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Factors determining antibiotic prescription for patients with febrile illness among first contact doctors in Gampaha District

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dc.contributor.author Premaratna, R.
dc.contributor.author Premaratna, K.
dc.contributor.author Mettananda, K.C.D.
dc.contributor.author Balasooriya, B.L.H.
dc.contributor.author Rodrigo, N.
dc.contributor.author Ranepura, S.
dc.contributor.author Jayasooriya, I.
dc.contributor.author de Silva, H.J.
dc.date.accessioned 2015-10-05T10:08:01Z
dc.date.available 2015-10-05T10:08:01Z
dc.date.issued 2005
dc.identifier.citation The Ceylon Medical Journal. 2005; 50(Supplement 1):38 en_US
dc.identifier.issn 0009-0875 (Print)
dc.identifier.uri http://repository.kln.ac.lk/handle/123456789/9938
dc.description Poster Presentation Abstract (PP4), 118th Annual Scientific Sessions, Sri Lanka Medical Association, 2005 Colombo, Sri Lanka en_US
dc.description.abstract BACKGROUND: Antibiotics are being over-prescribed in general practice. Gaining insight into the actual reasons for prescribing remains important for the design of effective strategies to optimise antibiotic prescribing. Illness (e.g.: presence of high fever), and consumer (e.g.: patients' demand) and prescriber (e.g.: hope patient expects) related factors have been identified for over prescription of antibiotics. The factors-influencing antibiotic prescription for patients with febrile illness among first contact doctors in Sri Lanka has not been documented before. METHODS: We conducted a pre-tested questionnaire based survey among 100 randomly selected first contact doctors (45 full time GPs) from 6 different areas of the Gampaha District to identify the factors influencing antibiotic prescription in patients with febrile illness. Questionnaires were distributed to be filled in and handed over the same day by 6 selected pre-intera doctors. RESULTS: Out of the 100 selected doctors, 81 (21 females) participants could be visited during the study period. Thirty four were in full time general practice (GP), 47 were working in a hospital in addition to GP. Mean duration of practice was 10.2 years (SD 9).The mean number of febrile patients seen per week 159 (SD 153). The mean duration of illness at the time of presentation was 2.5 days (SD 0.5), The % of doctors who would have a >50% chance of prescribing an antibiotic in patients with; mild fever 19%, fever body aches 23%, high fever 52% and fever with cough 68%, yellow sputum 73%, sore throat 83%, and who looks very ill 84%, due to fear of no improvement 52%, loosing patient 14% and on patients demand 10%. CONCLUSIONS: The antibiotic prescription among first contact doctors in Gampaha District seems to depend more on doctor's knowledge based illness related factors rather than on non-illness related factors. en_US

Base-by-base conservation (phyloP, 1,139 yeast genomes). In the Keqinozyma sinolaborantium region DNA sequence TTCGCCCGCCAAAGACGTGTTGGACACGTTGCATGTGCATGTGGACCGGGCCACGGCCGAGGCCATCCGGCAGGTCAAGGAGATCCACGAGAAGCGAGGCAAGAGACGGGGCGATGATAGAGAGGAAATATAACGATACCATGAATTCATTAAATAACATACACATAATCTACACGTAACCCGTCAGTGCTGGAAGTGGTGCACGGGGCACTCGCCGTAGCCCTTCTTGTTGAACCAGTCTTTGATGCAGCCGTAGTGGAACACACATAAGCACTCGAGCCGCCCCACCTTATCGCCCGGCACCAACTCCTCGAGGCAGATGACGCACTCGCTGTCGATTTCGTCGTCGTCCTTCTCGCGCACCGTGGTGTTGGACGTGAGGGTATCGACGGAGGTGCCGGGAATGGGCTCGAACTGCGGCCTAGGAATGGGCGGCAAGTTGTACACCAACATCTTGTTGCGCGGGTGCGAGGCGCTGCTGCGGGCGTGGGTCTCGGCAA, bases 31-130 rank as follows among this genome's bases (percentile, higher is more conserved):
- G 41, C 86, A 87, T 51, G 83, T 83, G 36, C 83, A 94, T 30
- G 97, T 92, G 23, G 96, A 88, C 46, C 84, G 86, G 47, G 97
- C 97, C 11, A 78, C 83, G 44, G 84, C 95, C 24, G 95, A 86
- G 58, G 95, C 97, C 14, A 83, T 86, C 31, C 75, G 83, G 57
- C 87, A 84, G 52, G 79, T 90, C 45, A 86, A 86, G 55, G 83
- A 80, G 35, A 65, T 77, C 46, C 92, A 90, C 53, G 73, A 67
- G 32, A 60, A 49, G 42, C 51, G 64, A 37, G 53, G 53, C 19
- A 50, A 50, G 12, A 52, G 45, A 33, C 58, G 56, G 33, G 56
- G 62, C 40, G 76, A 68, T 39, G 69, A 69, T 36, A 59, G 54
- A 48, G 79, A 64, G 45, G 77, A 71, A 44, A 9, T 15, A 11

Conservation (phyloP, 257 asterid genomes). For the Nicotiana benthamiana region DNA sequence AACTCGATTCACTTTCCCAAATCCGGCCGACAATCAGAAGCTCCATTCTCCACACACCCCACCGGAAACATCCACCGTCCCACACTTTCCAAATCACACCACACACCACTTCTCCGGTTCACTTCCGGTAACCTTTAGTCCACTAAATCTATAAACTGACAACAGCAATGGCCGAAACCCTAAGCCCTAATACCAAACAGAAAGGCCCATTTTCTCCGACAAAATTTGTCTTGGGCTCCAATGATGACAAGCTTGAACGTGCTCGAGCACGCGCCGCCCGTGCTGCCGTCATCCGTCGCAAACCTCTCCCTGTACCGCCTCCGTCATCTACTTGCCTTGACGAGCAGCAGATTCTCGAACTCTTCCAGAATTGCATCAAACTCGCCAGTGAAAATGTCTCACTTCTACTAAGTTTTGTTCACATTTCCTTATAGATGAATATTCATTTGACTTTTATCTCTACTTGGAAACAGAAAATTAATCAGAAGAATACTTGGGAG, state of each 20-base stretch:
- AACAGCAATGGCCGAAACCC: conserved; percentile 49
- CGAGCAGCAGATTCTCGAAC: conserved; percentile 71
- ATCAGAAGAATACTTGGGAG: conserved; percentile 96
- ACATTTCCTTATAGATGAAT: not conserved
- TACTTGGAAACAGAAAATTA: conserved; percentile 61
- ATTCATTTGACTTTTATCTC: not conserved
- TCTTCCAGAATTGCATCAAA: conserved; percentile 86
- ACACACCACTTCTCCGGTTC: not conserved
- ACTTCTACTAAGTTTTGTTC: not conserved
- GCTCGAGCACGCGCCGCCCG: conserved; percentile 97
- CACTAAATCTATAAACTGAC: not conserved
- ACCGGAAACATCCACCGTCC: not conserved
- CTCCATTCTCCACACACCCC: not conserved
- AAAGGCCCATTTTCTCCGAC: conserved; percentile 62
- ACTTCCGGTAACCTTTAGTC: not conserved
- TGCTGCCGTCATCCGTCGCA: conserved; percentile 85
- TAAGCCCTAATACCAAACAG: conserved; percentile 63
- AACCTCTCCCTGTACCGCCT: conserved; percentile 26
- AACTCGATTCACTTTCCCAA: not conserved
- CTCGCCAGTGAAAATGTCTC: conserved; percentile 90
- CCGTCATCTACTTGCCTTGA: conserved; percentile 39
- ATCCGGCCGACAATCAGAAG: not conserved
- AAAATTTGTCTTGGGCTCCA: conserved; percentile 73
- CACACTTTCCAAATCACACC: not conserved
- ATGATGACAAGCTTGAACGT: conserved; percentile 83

dc.language.iso en_US en_US
dc.publisher Sri Lanka Medical Association en_US
dc.subject Factors determining antibiotic prescription en_US
dc.title Factors determining antibiotic prescription for patients with febrile illness among first contact doctors in Gampaha District en_US
dc.type Article en_US


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